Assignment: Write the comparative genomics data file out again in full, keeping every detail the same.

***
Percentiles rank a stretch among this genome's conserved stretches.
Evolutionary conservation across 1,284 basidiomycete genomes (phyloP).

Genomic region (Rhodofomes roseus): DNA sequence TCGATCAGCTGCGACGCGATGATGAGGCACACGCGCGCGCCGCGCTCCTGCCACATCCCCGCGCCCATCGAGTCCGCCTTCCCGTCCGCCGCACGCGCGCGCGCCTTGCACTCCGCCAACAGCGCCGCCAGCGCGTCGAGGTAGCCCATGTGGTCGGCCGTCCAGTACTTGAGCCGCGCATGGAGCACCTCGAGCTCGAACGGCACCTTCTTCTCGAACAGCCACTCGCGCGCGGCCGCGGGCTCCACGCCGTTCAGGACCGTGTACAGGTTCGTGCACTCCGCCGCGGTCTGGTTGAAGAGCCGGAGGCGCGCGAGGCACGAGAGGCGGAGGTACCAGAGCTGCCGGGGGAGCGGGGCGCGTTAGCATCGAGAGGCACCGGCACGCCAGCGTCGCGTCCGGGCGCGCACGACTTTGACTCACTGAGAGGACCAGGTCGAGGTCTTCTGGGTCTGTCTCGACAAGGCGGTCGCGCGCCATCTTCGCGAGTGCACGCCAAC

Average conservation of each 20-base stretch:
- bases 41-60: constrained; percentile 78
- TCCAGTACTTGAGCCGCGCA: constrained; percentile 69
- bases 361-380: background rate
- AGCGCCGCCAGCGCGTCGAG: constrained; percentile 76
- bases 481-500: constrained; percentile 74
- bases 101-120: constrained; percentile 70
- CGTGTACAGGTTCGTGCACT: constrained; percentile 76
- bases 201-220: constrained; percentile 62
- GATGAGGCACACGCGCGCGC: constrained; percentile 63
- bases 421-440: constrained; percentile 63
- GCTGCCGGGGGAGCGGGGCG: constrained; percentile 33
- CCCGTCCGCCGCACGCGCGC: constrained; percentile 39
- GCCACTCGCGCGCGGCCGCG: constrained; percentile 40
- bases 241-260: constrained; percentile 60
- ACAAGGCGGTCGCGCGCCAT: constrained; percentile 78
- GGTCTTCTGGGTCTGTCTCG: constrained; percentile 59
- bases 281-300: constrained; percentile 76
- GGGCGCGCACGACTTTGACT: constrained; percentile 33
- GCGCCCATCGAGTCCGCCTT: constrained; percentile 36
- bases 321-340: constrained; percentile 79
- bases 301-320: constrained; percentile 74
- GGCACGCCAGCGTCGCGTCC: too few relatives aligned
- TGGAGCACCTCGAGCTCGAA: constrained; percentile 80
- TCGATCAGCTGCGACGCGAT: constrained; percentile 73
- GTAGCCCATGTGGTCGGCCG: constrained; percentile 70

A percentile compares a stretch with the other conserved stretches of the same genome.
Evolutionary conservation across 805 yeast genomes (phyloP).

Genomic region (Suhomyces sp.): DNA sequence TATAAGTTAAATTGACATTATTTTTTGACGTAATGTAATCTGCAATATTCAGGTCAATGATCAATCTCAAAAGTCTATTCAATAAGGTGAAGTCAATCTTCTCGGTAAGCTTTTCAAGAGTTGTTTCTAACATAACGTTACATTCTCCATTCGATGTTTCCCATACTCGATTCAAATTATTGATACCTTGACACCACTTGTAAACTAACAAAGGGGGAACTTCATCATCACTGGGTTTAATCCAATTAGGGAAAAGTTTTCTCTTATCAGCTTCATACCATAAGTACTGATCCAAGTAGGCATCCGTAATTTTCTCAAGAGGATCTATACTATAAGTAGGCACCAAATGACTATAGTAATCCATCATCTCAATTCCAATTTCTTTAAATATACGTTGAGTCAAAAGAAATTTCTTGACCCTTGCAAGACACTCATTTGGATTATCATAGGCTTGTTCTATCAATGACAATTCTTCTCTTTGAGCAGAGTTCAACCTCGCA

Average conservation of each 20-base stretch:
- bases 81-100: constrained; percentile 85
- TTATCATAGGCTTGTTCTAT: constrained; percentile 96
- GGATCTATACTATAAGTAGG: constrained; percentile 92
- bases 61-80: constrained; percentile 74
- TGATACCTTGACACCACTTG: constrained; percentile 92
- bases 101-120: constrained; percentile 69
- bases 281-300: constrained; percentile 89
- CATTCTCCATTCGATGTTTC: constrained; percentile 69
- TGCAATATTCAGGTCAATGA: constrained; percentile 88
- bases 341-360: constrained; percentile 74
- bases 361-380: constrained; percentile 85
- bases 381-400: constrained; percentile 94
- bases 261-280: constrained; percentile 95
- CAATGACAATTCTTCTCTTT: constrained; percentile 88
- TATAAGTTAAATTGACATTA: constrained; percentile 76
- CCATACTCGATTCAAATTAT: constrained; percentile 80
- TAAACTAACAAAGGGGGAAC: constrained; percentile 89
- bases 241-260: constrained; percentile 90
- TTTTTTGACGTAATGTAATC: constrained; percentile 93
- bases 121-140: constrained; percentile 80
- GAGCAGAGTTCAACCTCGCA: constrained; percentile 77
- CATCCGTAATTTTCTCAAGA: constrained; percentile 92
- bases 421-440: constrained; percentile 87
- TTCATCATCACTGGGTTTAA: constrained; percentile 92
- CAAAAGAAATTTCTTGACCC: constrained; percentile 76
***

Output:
Percentiles rank a stretch among this genome's conserved stretches.
Evolutionary conservation across 1,284 basidiomycete genomes (phyloP).

Genomic region (Rhodofomes roseus): DNA sequence TCGATCAGCTGCGACGCGATGATGAGGCACACGCGCGCGCCGCGCTCCTGCCACATCCCCGCGCCCATCGAGTCCGCCTTCCCGTCCGCCGCACGCGCGCGCGCCTTGCACTCCGCCAACAGCGCCGCCAGCGCGTCGAGGTAGCCCATGTGGTCGGCCGTCCAGTACTTGAGCCGCGCATGGAGCACCTCGAGCTCGAACGGCACCTTCTTCTCGAACAGCCACTCGCGCGCGGCCGCGGGCTCCACGCCGTTCAGGACCGTGTACAGGTTCGTGCACTCCGCCGCGGTCTGGTTGAAGAGCCGGAGGCGCGCGAGGCACGAGAGGCGGAGGTACCAGAGCTGCCGGGGGAGCGGGGCGCGTTAGCATCGAGAGGCACCGGCACGCCAGCGTCGCGTCCGGGCGCGCACGACTTTGACTCACTGAGAGGACCAGGTCGAGGTCTTCTGGGTCTGTCTCGACAAGGCGGTCGCGCGCCATCTTCGCGAGTGCACGCCAAC

Average conservation of each 20-base stretch:
- bases 41-60: constrained; percentile 78
- TCCAGTACTTGAGCCGCGCA: constrained; percentile 69
- bases 361-380: background rate
- AGCGCCGCCAGCGCGTCGAG: constrained; percentile 76
- bases 481-500: constrained; percentile 74
- bases 101-120: constrained; percentile 70
- CGTGTACAGGTTCGTGCACT: constrained; percentile 76
- bases 201-220: constrained; percentile 62
- GATGAGGCACACGCGCGCGC: constrained; percentile 63
- bases 421-440: constrained; percentile 63
- GCTGCCGGGGGAGCGGGGCG: constrained; percentile 33
- CCCGTCCGCCGCACGCGCGC: constrained; percentile 39
- GCCACTCGCGCGCGGCCGCG: constrained; percentile 40
- bases 241-260: constrained; percentile 60
- ACAAGGCGGTCGCGCGCCAT: constrained; percentile 78
- GGTCTTCTGGGTCTGTCTCG: constrained; percentile 59
- bases 281-300: constrained; percentile 76
- GGGCGCGCACGACTTTGACT: constrained; percentile 33
- GCGCCCATCGAGTCCGCCTT: constrained; percentile 36
- bases 321-340: constrained; percentile 79
- bases 301-320: constrained; percentile 74
- GGCACGCCAGCGTCGCGTCC: too few relatives aligned
- TGGAGCACCTCGAGCTCGAA: constrained; percentile 80
- TCGATCAGCTGCGACGCGAT: constrained; percentile 73
- GTAGCCCATGTGGTCGGCCG: constrained; percentile 70

A percentile compares a stretch with the other conserved stretches of the same genome.
Evolutionary conservation across 805 yeast genomes (phyloP).

Genomic region (Suhomyces sp.): DNA sequence TATAAGTTAAATTGACATTATTTTTTGACGTAATGTAATCTGCAATATTCAGGTCAATGATCAATCTCAAAAGTCTATTCAATAAGGTGAAGTCAATCTTCTCGGTAAGCTTTTCAAGAGTTGTTTCTAACATAACGTTACATTCTCCATTCGATGTTTCCCATACTCGATTCAAATTATTGATACCTTGACACCACTTGTAAACTAACAAAGGGGGAACTTCATCATCACTGGGTTTAATCCAATTAGGGAAAAGTTTTCTCTTATCAGCTTCATACCATAAGTACTGATCCAAGTAGGCATCCGTAATTTTCTCAAGAGGATCTATACTATAAGTAGGCACCAAATGACTATAGTAATCCATCATCTCAATTCCAATTTCTTTAAATATACGTTGAGTCAAAAGAAATTTCTTGACCCTTGCAAGACACTCATTTGGATTATCATAGGCTTGTTCTATCAATGACAATTCTTCTCTTTGAGCAGAGTTCAACCTCGCA

Average conservation of each 20-base stretch:
- bases 81-100: constrained; percentile 85
- TTATCATAGGCTTGTTCTAT: constrained; percentile 96
- GGATCTATACTATAAGTAGG: constrained; percentile 92
- bases 61-80: constrained; percentile 74
- TGATACCTTGACACCACTTG: constrained; percentile 92
- bases 101-120: constrained; percentile 69
- bases 281-300: constrained; percentile 89
- CATTCTCCATTCGATGTTTC: constrained; percentile 69
- TGCAATATTCAGGTCAATGA: constrained; percentile 88
- bases 341-360: constrained; percentile 74
- bases 361-380: constrained; percentile 85
- bases 381-400: constrained; percentile 94
- bases 261-280: constrained; percentile 95
- CAATGACAATTCTTCTCTTT: constrained; percentile 88
- TATAAGTTAAATTGACATTA: constrained; percentile 76
- CCATACTCGATTCAAATTAT: constrained; percentile 80
- TAAACTAACAAAGGGGGAAC: constrained; percentile 89
- bases 241-260: constrained; percentile 90
- TTTTTTGACGTAATGTAATC: constrained; percentile 93
- bases 121-140: constrained; percentile 80
- GAGCAGAGTTCAACCTCGCA: constrained; percentile 77
- CATCCGTAATTTTCTCAAGA: constrained; percentile 92
- bases 421-440: constrained; percentile 87
- TTCATCATCACTGGGTTTAA: constrained; percentile 92
- CAAAAGAAATTTCTTGACCC: constrained; percentile 76